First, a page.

The Cleveland Browns, though, are giving the troubled seventh-round draft pick one more chance -- his last chance.
Arrested last week for driving under the influence in Oklahoma, Bryant, who also had a felony drug charge last October while in college, participated Friday with Cleveland's other new players and undrafted free agents on the first day of the Browns' rookie mini-camp.
"He's very remorseful for the things that have happened," Chudzinski said following practice. "He understands me and what I expect from him and is ready to make amends."
Bryant, who was given a deferred one-year jail sentence after pleading no contest to the DUI charge, said he feared the Browns might cut ties with him following his latest arrest. Meeting with reporters after the workout was moved indoors by thunderstorms, he vowed to make it up to the Browns -- and not disappoint them again.
"I'm just fortunate the Browns still have faith in me," the soft-spoken Bryant said. "Hopefully I can win a spot on this 53-man roster. I just made a stupid mistake at the time. But now I'm just going to let my actions speak for me."
Bryant was arrested last Friday near the football stadium at East Central University, where he starred for the Division II program. His blood-alcohol level was 0.098 percent -- over the state legal limit of 0.08. As part of his sentence, Bryant is required to attend a victim impact panel, obtain a substance abuse assessment and pay $1,136 in court costs.
The Browns knew they were taking a risk when they drafted the 6-foot-4, 263-pound Bryant, who was arrested last year for twice selling marijuana to an undercover police officer on campus.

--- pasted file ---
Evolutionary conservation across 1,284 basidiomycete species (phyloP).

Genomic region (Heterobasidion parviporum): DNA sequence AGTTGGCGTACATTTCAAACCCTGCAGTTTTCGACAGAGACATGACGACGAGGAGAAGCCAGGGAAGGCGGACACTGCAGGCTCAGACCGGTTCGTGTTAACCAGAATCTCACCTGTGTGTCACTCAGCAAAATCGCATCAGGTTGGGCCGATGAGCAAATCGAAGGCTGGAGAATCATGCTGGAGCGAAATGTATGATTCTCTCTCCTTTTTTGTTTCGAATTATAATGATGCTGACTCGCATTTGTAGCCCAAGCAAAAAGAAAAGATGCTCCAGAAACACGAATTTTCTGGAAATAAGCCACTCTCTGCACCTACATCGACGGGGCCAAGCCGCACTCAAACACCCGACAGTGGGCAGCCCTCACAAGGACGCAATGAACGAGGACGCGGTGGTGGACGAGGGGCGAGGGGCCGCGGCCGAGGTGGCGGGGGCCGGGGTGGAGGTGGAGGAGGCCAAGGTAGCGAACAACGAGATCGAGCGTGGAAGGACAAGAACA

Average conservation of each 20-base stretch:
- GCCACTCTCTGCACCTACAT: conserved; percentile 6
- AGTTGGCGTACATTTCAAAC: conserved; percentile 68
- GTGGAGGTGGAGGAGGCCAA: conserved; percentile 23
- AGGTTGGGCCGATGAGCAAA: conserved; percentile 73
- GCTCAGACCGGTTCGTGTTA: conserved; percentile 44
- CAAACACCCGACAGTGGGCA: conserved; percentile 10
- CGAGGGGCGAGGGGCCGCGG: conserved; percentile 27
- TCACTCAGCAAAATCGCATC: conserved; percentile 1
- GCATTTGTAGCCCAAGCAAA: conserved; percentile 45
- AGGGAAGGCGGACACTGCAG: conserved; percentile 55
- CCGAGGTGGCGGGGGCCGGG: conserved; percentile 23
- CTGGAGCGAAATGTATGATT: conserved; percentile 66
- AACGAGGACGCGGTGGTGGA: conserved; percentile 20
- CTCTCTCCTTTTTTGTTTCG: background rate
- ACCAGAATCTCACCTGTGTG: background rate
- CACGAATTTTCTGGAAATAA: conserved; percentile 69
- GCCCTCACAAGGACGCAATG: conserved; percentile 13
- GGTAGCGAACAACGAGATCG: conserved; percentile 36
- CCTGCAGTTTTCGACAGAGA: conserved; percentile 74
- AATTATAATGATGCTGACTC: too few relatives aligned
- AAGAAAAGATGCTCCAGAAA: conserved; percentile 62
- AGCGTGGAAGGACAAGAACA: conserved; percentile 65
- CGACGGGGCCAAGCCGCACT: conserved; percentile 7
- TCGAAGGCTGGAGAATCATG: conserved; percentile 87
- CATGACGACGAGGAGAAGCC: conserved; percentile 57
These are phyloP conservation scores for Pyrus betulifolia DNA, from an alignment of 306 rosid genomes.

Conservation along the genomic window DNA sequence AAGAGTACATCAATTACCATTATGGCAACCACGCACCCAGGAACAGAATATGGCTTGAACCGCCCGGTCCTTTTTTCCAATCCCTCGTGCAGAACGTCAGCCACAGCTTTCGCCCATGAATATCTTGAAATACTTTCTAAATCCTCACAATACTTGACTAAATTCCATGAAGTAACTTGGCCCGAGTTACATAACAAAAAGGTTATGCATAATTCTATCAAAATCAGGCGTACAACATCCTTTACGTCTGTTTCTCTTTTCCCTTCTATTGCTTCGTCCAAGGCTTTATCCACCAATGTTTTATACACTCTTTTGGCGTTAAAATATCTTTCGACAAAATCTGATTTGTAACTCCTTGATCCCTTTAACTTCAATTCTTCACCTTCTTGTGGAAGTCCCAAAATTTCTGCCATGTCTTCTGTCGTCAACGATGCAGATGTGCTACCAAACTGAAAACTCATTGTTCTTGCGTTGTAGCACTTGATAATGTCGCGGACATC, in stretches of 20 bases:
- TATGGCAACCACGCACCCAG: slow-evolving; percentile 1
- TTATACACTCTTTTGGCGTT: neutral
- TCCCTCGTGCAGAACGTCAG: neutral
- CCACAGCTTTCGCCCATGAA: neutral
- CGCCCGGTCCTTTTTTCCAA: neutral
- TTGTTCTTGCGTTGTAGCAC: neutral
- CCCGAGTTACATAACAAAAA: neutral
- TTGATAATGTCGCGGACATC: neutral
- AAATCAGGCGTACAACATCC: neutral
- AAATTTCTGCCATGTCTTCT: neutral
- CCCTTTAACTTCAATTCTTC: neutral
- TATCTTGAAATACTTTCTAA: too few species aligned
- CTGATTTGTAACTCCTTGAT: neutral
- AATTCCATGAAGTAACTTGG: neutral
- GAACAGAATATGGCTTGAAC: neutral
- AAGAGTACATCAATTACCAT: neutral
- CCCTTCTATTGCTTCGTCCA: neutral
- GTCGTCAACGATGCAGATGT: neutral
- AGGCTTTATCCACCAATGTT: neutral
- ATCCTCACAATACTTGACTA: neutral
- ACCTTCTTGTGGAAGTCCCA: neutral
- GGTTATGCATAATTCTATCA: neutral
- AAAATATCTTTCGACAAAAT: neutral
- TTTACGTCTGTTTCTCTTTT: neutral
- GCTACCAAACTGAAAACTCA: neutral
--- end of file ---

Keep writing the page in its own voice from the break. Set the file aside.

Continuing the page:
Chudzinski said the Browns discussed all of their options -- including releasing Bryant -- before deciding to have him report to camp.
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"It's a serious matter," the Browns' first-year coach said. "Now that Armonty's gotten here I had a chance to sit down with him and talk about my expectations and make those expectations clear with him. I feel like we have a good support structure here and I feel like we have good guys in the locker room, some guys that were excellent mentors that any player that follows their example -- if you look at D'Qwell Jackson, if you look at Davone Bess and those guys -- will learn how to be a professional.
"Ultimately, Armonty needs to show that he's going to be accountable and I expect that out of him."
Bryant said he has made lifestyle changes in the wake of his latest criminal charges.
He understands that he can't make another mistake. His recent, self-inflicted difficulties have put an uncomfortable spotlight on him and he knows there can be no more missteps or his dream of playing pro football will be over.
"I still have a lot to prove," he said. "I'm still a D-2 pick, so you know, I'll always have that chip on my shoulder. This just makes it a bigger chip."
Copyright 2013 by The Associated Press